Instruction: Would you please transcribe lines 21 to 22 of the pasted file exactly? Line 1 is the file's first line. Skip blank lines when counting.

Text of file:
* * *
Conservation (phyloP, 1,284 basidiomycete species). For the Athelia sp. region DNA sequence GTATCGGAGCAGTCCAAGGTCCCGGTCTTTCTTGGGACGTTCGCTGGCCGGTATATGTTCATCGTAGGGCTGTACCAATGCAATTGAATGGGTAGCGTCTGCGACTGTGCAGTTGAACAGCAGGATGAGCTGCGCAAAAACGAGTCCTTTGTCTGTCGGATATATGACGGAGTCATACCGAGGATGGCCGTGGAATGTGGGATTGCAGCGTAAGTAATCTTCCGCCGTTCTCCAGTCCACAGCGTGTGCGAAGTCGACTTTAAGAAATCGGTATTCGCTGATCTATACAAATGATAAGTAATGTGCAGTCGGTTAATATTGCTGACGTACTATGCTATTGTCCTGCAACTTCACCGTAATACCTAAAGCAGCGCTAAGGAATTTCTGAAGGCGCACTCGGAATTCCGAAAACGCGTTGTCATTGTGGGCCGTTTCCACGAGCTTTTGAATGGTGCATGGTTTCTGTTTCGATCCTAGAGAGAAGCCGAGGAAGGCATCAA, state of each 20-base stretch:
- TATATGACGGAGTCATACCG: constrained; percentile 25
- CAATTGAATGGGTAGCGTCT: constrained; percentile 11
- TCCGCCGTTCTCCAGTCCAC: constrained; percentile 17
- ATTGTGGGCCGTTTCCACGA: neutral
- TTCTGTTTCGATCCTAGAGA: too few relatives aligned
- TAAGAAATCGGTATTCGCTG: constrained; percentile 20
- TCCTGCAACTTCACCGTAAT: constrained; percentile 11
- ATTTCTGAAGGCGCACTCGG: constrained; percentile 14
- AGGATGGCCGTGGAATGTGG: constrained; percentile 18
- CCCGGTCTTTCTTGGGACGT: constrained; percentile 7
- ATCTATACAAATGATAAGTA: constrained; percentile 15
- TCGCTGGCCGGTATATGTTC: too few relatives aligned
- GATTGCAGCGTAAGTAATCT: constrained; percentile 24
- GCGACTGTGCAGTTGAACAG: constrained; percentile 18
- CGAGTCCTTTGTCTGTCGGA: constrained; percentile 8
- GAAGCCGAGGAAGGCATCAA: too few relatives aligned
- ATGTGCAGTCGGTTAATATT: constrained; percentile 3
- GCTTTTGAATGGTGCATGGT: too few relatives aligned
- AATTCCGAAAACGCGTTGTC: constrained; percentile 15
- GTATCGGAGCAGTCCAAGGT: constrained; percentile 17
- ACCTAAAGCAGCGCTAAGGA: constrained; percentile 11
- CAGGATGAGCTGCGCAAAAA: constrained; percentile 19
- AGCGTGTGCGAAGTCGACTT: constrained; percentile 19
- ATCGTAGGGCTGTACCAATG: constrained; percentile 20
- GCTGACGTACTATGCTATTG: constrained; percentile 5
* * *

- GTATCGGAGCAGTCCAAGGT: constrained; percentile 17
- ACCTAAAGCAGCGCTAAGGA: constrained; percentile 11